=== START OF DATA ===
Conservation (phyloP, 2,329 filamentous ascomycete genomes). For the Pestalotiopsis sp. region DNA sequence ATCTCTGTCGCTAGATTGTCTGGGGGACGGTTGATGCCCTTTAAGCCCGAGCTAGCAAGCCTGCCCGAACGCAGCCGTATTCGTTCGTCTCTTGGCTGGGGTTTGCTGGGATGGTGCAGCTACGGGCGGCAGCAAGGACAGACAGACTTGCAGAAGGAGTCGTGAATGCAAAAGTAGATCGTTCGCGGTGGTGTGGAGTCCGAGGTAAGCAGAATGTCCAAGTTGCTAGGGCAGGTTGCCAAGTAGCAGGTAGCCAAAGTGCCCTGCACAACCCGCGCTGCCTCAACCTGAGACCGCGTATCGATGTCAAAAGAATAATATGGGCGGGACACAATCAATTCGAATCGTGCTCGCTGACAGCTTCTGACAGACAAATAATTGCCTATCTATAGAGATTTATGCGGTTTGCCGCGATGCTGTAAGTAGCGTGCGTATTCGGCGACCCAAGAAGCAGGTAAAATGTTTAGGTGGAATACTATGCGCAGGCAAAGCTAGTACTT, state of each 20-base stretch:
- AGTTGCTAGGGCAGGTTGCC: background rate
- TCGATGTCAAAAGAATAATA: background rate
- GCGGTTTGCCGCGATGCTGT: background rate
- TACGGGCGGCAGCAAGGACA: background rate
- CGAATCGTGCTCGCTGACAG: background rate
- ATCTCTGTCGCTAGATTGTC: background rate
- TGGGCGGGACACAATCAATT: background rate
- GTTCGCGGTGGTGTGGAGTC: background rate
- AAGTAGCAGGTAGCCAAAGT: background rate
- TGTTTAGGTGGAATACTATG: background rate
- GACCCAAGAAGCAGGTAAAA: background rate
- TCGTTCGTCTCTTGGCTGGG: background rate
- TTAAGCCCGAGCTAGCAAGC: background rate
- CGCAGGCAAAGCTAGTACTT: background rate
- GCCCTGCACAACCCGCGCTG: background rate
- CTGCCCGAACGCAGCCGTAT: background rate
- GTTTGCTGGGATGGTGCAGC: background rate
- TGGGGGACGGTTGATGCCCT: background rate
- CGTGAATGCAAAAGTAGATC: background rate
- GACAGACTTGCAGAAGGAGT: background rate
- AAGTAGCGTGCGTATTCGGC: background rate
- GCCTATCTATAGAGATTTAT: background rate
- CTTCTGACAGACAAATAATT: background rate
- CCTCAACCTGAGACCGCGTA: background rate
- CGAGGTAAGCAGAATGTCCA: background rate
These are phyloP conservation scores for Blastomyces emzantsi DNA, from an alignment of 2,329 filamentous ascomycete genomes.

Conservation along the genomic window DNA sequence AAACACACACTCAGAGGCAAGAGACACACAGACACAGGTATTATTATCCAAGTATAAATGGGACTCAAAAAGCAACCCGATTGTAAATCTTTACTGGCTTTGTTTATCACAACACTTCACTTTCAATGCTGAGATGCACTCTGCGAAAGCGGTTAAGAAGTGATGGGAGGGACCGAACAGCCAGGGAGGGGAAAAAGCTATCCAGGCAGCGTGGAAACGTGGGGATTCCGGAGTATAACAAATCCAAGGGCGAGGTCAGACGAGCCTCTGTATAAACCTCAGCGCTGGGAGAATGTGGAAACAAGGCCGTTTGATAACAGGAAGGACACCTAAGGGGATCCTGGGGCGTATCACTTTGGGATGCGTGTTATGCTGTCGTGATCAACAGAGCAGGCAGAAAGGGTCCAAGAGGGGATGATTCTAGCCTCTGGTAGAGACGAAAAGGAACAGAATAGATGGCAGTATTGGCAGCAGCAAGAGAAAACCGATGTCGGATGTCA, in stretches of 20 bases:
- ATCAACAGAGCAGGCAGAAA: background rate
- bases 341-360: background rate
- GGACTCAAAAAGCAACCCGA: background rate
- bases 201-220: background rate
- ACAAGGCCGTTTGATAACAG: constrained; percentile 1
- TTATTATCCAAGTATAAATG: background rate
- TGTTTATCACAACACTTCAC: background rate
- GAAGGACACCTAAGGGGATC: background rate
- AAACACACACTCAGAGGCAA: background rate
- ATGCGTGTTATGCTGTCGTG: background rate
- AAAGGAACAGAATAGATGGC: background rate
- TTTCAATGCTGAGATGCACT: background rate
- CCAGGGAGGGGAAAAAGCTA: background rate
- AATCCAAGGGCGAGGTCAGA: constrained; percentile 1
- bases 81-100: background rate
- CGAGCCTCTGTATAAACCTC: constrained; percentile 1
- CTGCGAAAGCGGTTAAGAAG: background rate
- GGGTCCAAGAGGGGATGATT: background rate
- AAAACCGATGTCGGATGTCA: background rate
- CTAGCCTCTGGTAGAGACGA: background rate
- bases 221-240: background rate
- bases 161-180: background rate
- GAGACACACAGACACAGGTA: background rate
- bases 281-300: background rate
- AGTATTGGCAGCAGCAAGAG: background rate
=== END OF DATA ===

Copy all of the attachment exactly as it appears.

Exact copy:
Conservation (phyloP, 2,329 filamentous ascomycete genomes). For the Pestalotiopsis sp. region DNA sequence ATCTCTGTCGCTAGATTGTCTGGGGGACGGTTGATGCCCTTTAAGCCCGAGCTAGCAAGCCTGCCCGAACGCAGCCGTATTCGTTCGTCTCTTGGCTGGGGTTTGCTGGGATGGTGCAGCTACGGGCGGCAGCAAGGACAGACAGACTTGCAGAAGGAGTCGTGAATGCAAAAGTAGATCGTTCGCGGTGGTGTGGAGTCCGAGGTAAGCAGAATGTCCAAGTTGCTAGGGCAGGTTGCCAAGTAGCAGGTAGCCAAAGTGCCCTGCACAACCCGCGCTGCCTCAACCTGAGACCGCGTATCGATGTCAAAAGAATAATATGGGCGGGACACAATCAATTCGAATCGTGCTCGCTGACAGCTTCTGACAGACAAATAATTGCCTATCTATAGAGATTTATGCGGTTTGCCGCGATGCTGTAAGTAGCGTGCGTATTCGGCGACCCAAGAAGCAGGTAAAATGTTTAGGTGGAATACTATGCGCAGGCAAAGCTAGTACTT, state of each 20-base stretch:
- AGTTGCTAGGGCAGGTTGCC: background rate
- TCGATGTCAAAAGAATAATA: background rate
- GCGGTTTGCCGCGATGCTGT: background rate
- TACGGGCGGCAGCAAGGACA: background rate
- CGAATCGTGCTCGCTGACAG: background rate
- ATCTCTGTCGCTAGATTGTC: background rate
- TGGGCGGGACACAATCAATT: background rate
- GTTCGCGGTGGTGTGGAGTC: background rate
- AAGTAGCAGGTAGCCAAAGT: background rate
- TGTTTAGGTGGAATACTATG: background rate
- GACCCAAGAAGCAGGTAAAA: background rate
- TCGTTCGTCTCTTGGCTGGG: background rate
- TTAAGCCCGAGCTAGCAAGC: background rate
- CGCAGGCAAAGCTAGTACTT: background rate
- GCCCTGCACAACCCGCGCTG: background rate
- CTGCCCGAACGCAGCCGTAT: background rate
- GTTTGCTGGGATGGTGCAGC: background rate
- TGGGGGACGGTTGATGCCCT: background rate
- CGTGAATGCAAAAGTAGATC: background rate
- GACAGACTTGCAGAAGGAGT: background rate
- AAGTAGCGTGCGTATTCGGC: background rate
- GCCTATCTATAGAGATTTAT: background rate
- CTTCTGACAGACAAATAATT: background rate
- CCTCAACCTGAGACCGCGTA: background rate
- CGAGGTAAGCAGAATGTCCA: background rate
These are phyloP conservation scores for Blastomyces emzantsi DNA, from an alignment of 2,329 filamentous ascomycete genomes.

Conservation along the genomic window DNA sequence AAACACACACTCAGAGGCAAGAGACACACAGACACAGGTATTATTATCCAAGTATAAATGGGACTCAAAAAGCAACCCGATTGTAAATCTTTACTGGCTTTGTTTATCACAACACTTCACTTTCAATGCTGAGATGCACTCTGCGAAAGCGGTTAAGAAGTGATGGGAGGGACCGAACAGCCAGGGAGGGGAAAAAGCTATCCAGGCAGCGTGGAAACGTGGGGATTCCGGAGTATAACAAATCCAAGGGCGAGGTCAGACGAGCCTCTGTATAAACCTCAGCGCTGGGAGAATGTGGAAACAAGGCCGTTTGATAACAGGAAGGACACCTAAGGGGATCCTGGGGCGTATCACTTTGGGATGCGTGTTATGCTGTCGTGATCAACAGAGCAGGCAGAAAGGGTCCAAGAGGGGATGATTCTAGCCTCTGGTAGAGACGAAAAGGAACAGAATAGATGGCAGTATTGGCAGCAGCAAGAGAAAACCGATGTCGGATGTCA, in stretches of 20 bases:
- ATCAACAGAGCAGGCAGAAA: background rate
- bases 341-360: background rate
- GGACTCAAAAAGCAACCCGA: background rate
- bases 201-220: background rate
- ACAAGGCCGTTTGATAACAG: constrained; percentile 1
- TTATTATCCAAGTATAAATG: background rate
- TGTTTATCACAACACTTCAC: background rate
- GAAGGACACCTAAGGGGATC: background rate
- AAACACACACTCAGAGGCAA: background rate
- ATGCGTGTTATGCTGTCGTG: background rate
- AAAGGAACAGAATAGATGGC: background rate
- TTTCAATGCTGAGATGCACT: background rate
- CCAGGGAGGGGAAAAAGCTA: background rate
- AATCCAAGGGCGAGGTCAGA: constrained; percentile 1
- bases 81-100: background rate
- CGAGCCTCTGTATAAACCTC: constrained; percentile 1
- CTGCGAAAGCGGTTAAGAAG: background rate
- GGGTCCAAGAGGGGATGATT: background rate
- AAAACCGATGTCGGATGTCA: background rate
- CTAGCCTCTGGTAGAGACGA: background rate
- bases 221-240: background rate
- bases 161-180: background rate
- GAGACACACAGACACAGGTA: background rate
- bases 281-300: background rate
- AGTATTGGCAGCAGCAAGAG: background rate